I don’t think that terrified is quite the right word to describe how I felt about this book before I read it, but I was definitely nervous. I was prepared for my emotions to be messed around with and my life to be changed at least a tiny bit. Maybe that’s why I felt slightly disappointed – I was expecting such big things that it was almost impossible for this book to live up to that.
I think the main reason that I didn’t connect with this book as much as I wanted to was because I just didn’t connect with the protagonist, Melinda. I don’t need to always connect with the MC, but if I don’t, I tend to have an amazing supporting cast to fall back on, and this book focused on Melinda much more than its supporting cast. There were some interesting secondary characters, but I basically had to like Melinda or I was left feeling a bit disappointed and disconnected.
That being said, I can see why so many people love this book. It had some really important messages, and the fact that a book in 1999 was reminding us that being date raped while drunk is not consent (something that so many people don’t understand today, fifteen years later) makes me very happy. I felt sorry for Melinda, but I just wasn’t able to sympathize with her because I couldn’t connect with her.
This book took me a while to read – not because I didn’t like it, though. I’m not quite sure what it was about this book, but I would be enjoying myself whenever I was reading it and would mostly forget about it whenever I wasn’t. That meant that I had to read large chunks at a time to make progress, and I’ve just often been so busy or had other books I was more interested in to read large chunks at a time.
I flip-flopped between liking and being slightly annoyed with Cam. She could be quite funny and sarcastic, but sometimes that sarcasm went too far and she was just sardonic and prickly, which I suppose is quite understandable if you’ve barely just graduated high school and already know that there’s a good chance you won’t make it to college thanks to a cancer that has nearly destroyed you already.
There were plenty of cute, quirky moments happening throughout this book, as well as some interesting secondary characters, so I really did enjoy myself for the most part whenever I was reading it. I’m not quite sure what I thought about the ending yet, even though I finished it last night – did I kind of love it for going in an unexpected route, or would I have liked a clichéd happy ending better? Either way, this was an interesting book that I did not regret reading, and now I’m looking forward to checking out Wendy Wunder’s The Museum of Intangible Things (well, I already was, because the cover is amazing, but now I have a good reason rather than a shallow, “your cover is pretty,” reason).
When I was looking for 2014 debuts to get excited about, this was one of the ones that really caught my attention. I mean, a girl who has cancer, does a bunch of not-so-nice things because she’s going to die, and then learns she’s in remission and has to deal with all the consequences? It sounded like a really interesting debut if done right. Unfortunately, it wasn’t done in a way that kept me attention to the very end.
Part of my apathy toward this book can be blamed on the mixed hype. There were some people who really loved this book, and then there were some people who said they had trouble with it and didn’t really like the main character. Now, I don’t like to think of myself as someone who has to like the main character, and there are definitely books where I enjoy the story but don’t like the protagonist, but it’s a lot easier for me to like books when I like the main character. I just didn’t care about the main character in this story, so I had trouble caring about her story. There was also a lot of back-and-forth timeline-wise and I sometimes felt like I was getting mental whiplash.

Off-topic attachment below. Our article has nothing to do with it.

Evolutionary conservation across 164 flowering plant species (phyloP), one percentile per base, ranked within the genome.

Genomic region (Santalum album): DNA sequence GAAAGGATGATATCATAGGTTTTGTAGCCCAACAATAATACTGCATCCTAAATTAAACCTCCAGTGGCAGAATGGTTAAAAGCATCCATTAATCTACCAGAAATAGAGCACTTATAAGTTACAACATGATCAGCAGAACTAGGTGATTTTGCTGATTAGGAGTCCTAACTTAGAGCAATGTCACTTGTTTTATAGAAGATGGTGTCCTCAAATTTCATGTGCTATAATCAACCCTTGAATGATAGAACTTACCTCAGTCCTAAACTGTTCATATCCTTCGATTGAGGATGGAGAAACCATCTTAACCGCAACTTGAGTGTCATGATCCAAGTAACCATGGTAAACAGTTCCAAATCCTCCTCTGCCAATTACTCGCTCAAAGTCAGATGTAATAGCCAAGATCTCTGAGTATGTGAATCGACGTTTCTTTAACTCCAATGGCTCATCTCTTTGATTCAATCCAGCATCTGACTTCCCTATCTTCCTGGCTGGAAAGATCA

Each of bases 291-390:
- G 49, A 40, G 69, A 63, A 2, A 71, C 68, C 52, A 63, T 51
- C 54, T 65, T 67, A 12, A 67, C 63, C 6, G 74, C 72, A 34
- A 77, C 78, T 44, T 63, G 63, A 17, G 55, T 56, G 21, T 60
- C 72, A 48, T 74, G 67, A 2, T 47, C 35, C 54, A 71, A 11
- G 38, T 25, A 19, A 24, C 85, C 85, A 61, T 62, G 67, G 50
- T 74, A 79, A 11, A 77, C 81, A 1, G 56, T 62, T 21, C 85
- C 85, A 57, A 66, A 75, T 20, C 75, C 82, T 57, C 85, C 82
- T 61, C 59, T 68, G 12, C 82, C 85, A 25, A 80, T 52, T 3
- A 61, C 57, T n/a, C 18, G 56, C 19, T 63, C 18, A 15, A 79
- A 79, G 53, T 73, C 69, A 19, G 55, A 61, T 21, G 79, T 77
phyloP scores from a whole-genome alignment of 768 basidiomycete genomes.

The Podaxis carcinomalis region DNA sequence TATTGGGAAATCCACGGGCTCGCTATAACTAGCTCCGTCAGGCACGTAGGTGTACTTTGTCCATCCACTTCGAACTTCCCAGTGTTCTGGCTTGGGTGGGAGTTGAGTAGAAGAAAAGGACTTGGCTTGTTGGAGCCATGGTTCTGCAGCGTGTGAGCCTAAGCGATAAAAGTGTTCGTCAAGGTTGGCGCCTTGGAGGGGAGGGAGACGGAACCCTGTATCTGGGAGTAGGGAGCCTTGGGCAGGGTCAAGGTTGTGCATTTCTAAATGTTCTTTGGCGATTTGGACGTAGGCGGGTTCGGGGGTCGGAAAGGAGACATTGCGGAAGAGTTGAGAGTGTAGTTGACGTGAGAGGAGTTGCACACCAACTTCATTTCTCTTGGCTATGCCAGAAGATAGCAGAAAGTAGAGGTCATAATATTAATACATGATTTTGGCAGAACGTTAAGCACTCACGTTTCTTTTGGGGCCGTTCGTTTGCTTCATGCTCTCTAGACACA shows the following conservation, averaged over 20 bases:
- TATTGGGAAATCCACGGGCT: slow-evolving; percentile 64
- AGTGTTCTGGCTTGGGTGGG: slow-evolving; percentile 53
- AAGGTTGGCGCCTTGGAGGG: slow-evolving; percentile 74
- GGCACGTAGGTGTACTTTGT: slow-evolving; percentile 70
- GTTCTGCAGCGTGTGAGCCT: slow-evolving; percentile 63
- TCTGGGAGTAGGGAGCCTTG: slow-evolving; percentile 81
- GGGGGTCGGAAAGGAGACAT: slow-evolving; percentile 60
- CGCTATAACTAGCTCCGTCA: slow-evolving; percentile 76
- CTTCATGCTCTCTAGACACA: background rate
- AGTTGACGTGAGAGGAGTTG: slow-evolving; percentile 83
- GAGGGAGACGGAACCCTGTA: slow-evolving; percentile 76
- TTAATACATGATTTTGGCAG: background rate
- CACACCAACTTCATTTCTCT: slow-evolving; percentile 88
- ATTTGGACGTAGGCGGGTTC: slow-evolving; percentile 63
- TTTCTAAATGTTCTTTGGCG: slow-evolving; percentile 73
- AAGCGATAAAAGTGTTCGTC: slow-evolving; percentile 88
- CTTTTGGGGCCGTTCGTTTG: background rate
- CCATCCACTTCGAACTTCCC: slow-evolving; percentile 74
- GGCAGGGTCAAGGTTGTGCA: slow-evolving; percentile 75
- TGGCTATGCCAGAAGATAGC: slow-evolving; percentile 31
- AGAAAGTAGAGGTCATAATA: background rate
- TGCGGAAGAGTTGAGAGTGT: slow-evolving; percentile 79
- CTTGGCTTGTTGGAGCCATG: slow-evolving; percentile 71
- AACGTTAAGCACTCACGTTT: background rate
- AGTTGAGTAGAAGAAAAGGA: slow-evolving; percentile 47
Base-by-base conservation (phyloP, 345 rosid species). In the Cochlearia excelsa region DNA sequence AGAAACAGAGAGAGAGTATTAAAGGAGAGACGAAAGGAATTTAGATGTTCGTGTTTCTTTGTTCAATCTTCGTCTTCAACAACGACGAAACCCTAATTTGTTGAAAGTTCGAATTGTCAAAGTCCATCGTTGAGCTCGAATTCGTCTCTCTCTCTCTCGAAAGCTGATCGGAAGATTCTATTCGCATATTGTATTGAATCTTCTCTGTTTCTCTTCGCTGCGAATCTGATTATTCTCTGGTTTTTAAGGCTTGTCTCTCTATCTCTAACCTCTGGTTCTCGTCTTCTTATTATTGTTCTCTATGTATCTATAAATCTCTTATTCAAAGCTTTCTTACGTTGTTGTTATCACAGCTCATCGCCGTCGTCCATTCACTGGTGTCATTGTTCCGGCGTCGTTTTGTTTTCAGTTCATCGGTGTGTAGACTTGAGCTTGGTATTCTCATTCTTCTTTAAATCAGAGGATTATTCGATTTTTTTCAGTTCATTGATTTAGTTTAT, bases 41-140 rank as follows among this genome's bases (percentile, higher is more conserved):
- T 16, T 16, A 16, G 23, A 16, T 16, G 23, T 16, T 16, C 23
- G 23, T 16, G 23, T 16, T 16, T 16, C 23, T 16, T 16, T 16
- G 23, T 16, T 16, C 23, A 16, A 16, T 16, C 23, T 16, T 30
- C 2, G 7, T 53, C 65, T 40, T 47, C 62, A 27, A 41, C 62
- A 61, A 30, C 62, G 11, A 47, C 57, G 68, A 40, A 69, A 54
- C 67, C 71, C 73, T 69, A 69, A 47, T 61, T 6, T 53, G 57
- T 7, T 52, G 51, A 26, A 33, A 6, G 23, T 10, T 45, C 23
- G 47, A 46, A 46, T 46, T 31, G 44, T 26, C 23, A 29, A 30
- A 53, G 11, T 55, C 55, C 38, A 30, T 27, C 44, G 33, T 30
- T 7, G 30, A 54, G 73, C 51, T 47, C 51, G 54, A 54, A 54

Finally, after reading this book for a week or so and still only 5-10 chapters into it, I realized that it just wasn’t the book for me and returned it so that someone else who does enjoy it can have the chance to read it.
I really thought I was going to finish this book. Sure, it was over 400 pages in the ebook alone, and the ebooks I read tend to be at least a hundred pages shorter than their physical copies (although I’m not quite sure how that happens – are the layouts that different?), but I had a system where I read a chapter a day and would be done the day before or after it was due, which meant I might have to double up a day or two but still seemed manageable. And sure, there were also some days where I was busy with my other books and school and not wanting to read it, so I got a little behind. And yes, the chapters are incredibly long and the fact that it jumps around so much could be annoying and confusing, especially when the present day chapters refered to things that happened that haven’t been revealed in the past yet so the reader is left confused. But I really did think I could finish it, just one page at a time.
However, after I had to return it and then check it out again and was attempting to finish the same chapter I’d been on for a week or so, I realized that I was just too bored to care. I’ve definitely realized that adult books can often have meandering plotlines with minute details about the characters’ lives, but if I care about the characters, like I did with J.K. Rowling’s The Casual Vacancy, then it doesn’t matter. Unfortunately, I only really cared about one or two characters in this story and decided to skip ahead to the last chapter and saw that things did not seem to turn out well for said characters, so I decided I was done. I’ll continue searching for an adult book that I can truly enjoy, meandering plotline and all.